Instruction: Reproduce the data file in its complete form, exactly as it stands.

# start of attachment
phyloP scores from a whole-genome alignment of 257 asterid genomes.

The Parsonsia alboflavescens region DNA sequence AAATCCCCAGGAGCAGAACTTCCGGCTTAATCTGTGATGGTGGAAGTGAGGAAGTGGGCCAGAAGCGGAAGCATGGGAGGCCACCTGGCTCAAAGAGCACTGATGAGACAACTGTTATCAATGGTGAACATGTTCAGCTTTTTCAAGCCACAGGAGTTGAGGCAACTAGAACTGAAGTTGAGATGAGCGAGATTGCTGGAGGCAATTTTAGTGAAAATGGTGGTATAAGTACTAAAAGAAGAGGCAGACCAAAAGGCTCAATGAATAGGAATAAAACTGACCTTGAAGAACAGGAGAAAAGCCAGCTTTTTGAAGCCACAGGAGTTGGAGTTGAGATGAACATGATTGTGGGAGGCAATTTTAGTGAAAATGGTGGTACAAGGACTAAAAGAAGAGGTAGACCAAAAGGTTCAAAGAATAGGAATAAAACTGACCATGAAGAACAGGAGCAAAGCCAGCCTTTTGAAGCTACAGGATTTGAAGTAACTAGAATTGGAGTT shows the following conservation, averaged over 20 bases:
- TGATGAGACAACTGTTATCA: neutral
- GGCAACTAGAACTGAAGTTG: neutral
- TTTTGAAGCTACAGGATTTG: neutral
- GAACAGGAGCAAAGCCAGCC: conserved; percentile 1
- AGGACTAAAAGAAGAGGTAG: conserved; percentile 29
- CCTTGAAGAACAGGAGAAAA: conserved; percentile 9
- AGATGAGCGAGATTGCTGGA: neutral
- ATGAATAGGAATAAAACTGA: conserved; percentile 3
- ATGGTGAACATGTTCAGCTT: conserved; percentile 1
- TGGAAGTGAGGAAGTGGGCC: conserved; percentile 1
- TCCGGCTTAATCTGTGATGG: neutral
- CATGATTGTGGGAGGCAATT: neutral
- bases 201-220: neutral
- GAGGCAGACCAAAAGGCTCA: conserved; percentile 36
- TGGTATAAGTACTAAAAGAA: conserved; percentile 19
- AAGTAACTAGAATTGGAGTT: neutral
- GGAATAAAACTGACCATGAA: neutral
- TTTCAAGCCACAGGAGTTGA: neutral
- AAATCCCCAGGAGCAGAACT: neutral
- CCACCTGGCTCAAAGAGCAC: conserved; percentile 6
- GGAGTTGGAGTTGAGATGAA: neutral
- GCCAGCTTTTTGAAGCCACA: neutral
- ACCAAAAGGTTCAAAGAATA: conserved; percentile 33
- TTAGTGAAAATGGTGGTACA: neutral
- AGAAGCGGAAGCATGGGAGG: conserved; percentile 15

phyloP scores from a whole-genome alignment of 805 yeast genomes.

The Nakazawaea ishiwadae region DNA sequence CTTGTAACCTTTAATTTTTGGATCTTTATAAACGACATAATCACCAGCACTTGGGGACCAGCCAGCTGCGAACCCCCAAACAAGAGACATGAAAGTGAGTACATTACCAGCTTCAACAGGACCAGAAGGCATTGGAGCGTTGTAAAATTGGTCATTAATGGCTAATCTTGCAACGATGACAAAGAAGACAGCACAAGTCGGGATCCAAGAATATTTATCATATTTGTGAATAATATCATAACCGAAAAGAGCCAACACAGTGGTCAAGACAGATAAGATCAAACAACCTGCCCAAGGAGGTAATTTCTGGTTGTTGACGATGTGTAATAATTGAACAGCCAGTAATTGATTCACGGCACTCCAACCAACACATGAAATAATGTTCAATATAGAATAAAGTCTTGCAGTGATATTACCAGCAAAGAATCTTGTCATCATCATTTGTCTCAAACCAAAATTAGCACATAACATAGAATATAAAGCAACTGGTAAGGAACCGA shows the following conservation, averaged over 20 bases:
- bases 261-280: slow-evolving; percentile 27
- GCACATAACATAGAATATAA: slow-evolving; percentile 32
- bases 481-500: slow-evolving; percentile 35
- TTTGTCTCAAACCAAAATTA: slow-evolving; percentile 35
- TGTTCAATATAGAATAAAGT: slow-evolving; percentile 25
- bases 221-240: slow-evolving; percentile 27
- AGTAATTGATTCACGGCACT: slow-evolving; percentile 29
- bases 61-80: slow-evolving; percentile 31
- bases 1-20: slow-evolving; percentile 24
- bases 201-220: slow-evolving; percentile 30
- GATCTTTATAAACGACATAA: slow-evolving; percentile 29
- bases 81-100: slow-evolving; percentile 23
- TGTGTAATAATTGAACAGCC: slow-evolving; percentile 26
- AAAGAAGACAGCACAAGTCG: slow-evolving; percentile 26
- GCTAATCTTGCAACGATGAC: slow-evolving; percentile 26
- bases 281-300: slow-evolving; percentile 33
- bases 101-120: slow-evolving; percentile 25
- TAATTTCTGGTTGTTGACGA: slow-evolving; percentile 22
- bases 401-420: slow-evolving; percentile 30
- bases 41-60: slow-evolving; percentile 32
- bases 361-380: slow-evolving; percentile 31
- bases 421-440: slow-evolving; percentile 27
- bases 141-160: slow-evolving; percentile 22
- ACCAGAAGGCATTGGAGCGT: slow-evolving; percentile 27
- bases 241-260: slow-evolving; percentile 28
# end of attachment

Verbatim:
phyloP scores from a whole-genome alignment of 257 asterid genomes.

The Parsonsia alboflavescens region DNA sequence AAATCCCCAGGAGCAGAACTTCCGGCTTAATCTGTGATGGTGGAAGTGAGGAAGTGGGCCAGAAGCGGAAGCATGGGAGGCCACCTGGCTCAAAGAGCACTGATGAGACAACTGTTATCAATGGTGAACATGTTCAGCTTTTTCAAGCCACAGGAGTTGAGGCAACTAGAACTGAAGTTGAGATGAGCGAGATTGCTGGAGGCAATTTTAGTGAAAATGGTGGTATAAGTACTAAAAGAAGAGGCAGACCAAAAGGCTCAATGAATAGGAATAAAACTGACCTTGAAGAACAGGAGAAAAGCCAGCTTTTTGAAGCCACAGGAGTTGGAGTTGAGATGAACATGATTGTGGGAGGCAATTTTAGTGAAAATGGTGGTACAAGGACTAAAAGAAGAGGTAGACCAAAAGGTTCAAAGAATAGGAATAAAACTGACCATGAAGAACAGGAGCAAAGCCAGCCTTTTGAAGCTACAGGATTTGAAGTAACTAGAATTGGAGTT shows the following conservation, averaged over 20 bases:
- TGATGAGACAACTGTTATCA: neutral
- GGCAACTAGAACTGAAGTTG: neutral
- TTTTGAAGCTACAGGATTTG: neutral
- GAACAGGAGCAAAGCCAGCC: conserved; percentile 1
- AGGACTAAAAGAAGAGGTAG: conserved; percentile 29
- CCTTGAAGAACAGGAGAAAA: conserved; percentile 9
- AGATGAGCGAGATTGCTGGA: neutral
- ATGAATAGGAATAAAACTGA: conserved; percentile 3
- ATGGTGAACATGTTCAGCTT: conserved; percentile 1
- TGGAAGTGAGGAAGTGGGCC: conserved; percentile 1
- TCCGGCTTAATCTGTGATGG: neutral
- CATGATTGTGGGAGGCAATT: neutral
- bases 201-220: neutral
- GAGGCAGACCAAAAGGCTCA: conserved; percentile 36
- TGGTATAAGTACTAAAAGAA: conserved; percentile 19
- AAGTAACTAGAATTGGAGTT: neutral
- GGAATAAAACTGACCATGAA: neutral
- TTTCAAGCCACAGGAGTTGA: neutral
- AAATCCCCAGGAGCAGAACT: neutral
- CCACCTGGCTCAAAGAGCAC: conserved; percentile 6
- GGAGTTGGAGTTGAGATGAA: neutral
- GCCAGCTTTTTGAAGCCACA: neutral
- ACCAAAAGGTTCAAAGAATA: conserved; percentile 33
- TTAGTGAAAATGGTGGTACA: neutral
- AGAAGCGGAAGCATGGGAGG: conserved; percentile 15

phyloP scores from a whole-genome alignment of 805 yeast genomes.

The Nakazawaea ishiwadae region DNA sequence CTTGTAACCTTTAATTTTTGGATCTTTATAAACGACATAATCACCAGCACTTGGGGACCAGCCAGCTGCGAACCCCCAAACAAGAGACATGAAAGTGAGTACATTACCAGCTTCAACAGGACCAGAAGGCATTGGAGCGTTGTAAAATTGGTCATTAATGGCTAATCTTGCAACGATGACAAAGAAGACAGCACAAGTCGGGATCCAAGAATATTTATCATATTTGTGAATAATATCATAACCGAAAAGAGCCAACACAGTGGTCAAGACAGATAAGATCAAACAACCTGCCCAAGGAGGTAATTTCTGGTTGTTGACGATGTGTAATAATTGAACAGCCAGTAATTGATTCACGGCACTCCAACCAACACATGAAATAATGTTCAATATAGAATAAAGTCTTGCAGTGATATTACCAGCAAAGAATCTTGTCATCATCATTTGTCTCAAACCAAAATTAGCACATAACATAGAATATAAAGCAACTGGTAAGGAACCGA shows the following conservation, averaged over 20 bases:
- bases 261-280: slow-evolving; percentile 27
- GCACATAACATAGAATATAA: slow-evolving; percentile 32
- bases 481-500: slow-evolving; percentile 35
- TTTGTCTCAAACCAAAATTA: slow-evolving; percentile 35
- TGTTCAATATAGAATAAAGT: slow-evolving; percentile 25
- bases 221-240: slow-evolving; percentile 27
- AGTAATTGATTCACGGCACT: slow-evolving; percentile 29
- bases 61-80: slow-evolving; percentile 31
- bases 1-20: slow-evolving; percentile 24
- bases 201-220: slow-evolving; percentile 30
- GATCTTTATAAACGACATAA: slow-evolving; percentile 29
- bases 81-100: slow-evolving; percentile 23
- TGTGTAATAATTGAACAGCC: slow-evolving; percentile 26
- AAAGAAGACAGCACAAGTCG: slow-evolving; percentile 26
- GCTAATCTTGCAACGATGAC: slow-evolving; percentile 26
- bases 281-300: slow-evolving; percentile 33
- bases 101-120: slow-evolving; percentile 25
- TAATTTCTGGTTGTTGACGA: slow-evolving; percentile 22
- bases 401-420: slow-evolving; percentile 30
- bases 41-60: slow-evolving; percentile 32
- bases 361-380: slow-evolving; percentile 31
- bases 421-440: slow-evolving; percentile 27
- bases 141-160: slow-evolving; percentile 22
- ACCAGAAGGCATTGGAGCGT: slow-evolving; percentile 27
- bases 241-260: slow-evolving; percentile 28